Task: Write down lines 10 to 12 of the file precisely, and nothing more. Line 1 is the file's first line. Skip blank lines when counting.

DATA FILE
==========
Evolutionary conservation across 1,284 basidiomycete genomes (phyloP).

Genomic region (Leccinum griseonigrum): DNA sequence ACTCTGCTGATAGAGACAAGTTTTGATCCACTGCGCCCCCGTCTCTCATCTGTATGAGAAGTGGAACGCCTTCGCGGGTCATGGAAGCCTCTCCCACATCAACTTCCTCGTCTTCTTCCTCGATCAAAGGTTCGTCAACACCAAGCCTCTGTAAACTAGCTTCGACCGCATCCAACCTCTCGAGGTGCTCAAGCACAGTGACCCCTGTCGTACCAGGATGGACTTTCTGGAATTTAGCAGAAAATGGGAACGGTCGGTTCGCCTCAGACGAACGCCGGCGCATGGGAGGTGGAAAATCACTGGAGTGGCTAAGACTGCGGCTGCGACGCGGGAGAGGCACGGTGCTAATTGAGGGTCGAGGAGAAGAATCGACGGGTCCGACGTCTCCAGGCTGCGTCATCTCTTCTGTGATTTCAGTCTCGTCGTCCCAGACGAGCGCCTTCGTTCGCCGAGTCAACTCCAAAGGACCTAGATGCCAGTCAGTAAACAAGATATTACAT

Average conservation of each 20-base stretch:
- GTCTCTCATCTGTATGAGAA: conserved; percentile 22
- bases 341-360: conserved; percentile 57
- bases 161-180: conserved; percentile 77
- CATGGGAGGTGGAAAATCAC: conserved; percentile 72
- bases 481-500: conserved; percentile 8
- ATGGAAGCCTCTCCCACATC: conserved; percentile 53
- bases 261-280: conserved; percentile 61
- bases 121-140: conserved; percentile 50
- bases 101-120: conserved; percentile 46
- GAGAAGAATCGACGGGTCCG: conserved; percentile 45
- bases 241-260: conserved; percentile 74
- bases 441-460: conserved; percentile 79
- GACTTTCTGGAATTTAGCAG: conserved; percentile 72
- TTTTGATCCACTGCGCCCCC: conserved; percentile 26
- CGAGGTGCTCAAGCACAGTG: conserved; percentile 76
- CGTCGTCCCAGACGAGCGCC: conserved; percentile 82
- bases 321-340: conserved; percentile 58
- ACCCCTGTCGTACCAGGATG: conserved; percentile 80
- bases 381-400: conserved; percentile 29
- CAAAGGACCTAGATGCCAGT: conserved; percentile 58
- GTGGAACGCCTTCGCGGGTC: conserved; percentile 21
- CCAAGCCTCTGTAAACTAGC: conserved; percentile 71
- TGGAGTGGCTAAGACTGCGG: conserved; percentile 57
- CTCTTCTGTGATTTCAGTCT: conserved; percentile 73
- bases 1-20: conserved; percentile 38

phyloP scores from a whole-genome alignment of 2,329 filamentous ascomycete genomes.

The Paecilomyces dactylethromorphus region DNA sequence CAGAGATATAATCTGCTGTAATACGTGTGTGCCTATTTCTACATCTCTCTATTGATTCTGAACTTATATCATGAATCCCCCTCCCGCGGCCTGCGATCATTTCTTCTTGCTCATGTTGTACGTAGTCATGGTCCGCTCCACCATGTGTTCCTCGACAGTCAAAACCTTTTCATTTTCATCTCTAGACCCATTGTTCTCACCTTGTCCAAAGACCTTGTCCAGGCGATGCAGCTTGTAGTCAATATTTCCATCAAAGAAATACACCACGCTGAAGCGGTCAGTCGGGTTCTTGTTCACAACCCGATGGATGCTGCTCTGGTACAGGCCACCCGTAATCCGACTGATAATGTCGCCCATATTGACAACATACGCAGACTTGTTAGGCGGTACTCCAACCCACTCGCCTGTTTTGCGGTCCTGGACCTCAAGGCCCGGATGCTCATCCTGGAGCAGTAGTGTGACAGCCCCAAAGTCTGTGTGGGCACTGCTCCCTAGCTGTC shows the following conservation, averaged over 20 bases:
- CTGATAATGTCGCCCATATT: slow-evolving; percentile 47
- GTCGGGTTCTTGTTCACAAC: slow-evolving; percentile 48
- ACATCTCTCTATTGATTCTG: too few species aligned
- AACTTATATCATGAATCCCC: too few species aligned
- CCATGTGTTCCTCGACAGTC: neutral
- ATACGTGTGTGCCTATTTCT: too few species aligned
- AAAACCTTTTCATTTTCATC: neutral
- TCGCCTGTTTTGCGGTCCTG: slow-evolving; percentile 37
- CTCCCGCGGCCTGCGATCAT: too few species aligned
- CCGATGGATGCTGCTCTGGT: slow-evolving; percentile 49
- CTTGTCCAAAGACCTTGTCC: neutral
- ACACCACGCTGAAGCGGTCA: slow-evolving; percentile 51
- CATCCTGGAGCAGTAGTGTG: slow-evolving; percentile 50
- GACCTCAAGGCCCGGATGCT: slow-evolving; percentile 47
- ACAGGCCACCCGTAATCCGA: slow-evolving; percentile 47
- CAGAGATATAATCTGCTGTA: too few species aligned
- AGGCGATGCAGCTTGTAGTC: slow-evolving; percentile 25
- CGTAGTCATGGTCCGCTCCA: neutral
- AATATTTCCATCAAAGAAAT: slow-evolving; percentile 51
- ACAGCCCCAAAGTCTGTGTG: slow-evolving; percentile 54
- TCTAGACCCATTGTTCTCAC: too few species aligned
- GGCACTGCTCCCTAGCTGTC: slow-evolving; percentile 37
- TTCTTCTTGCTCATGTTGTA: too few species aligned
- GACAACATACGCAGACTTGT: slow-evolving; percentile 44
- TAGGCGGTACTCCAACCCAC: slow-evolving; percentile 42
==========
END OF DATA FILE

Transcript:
- bases 261-280: conserved; percentile 61
- bases 121-140: conserved; percentile 50
- bases 101-120: conserved; percentile 46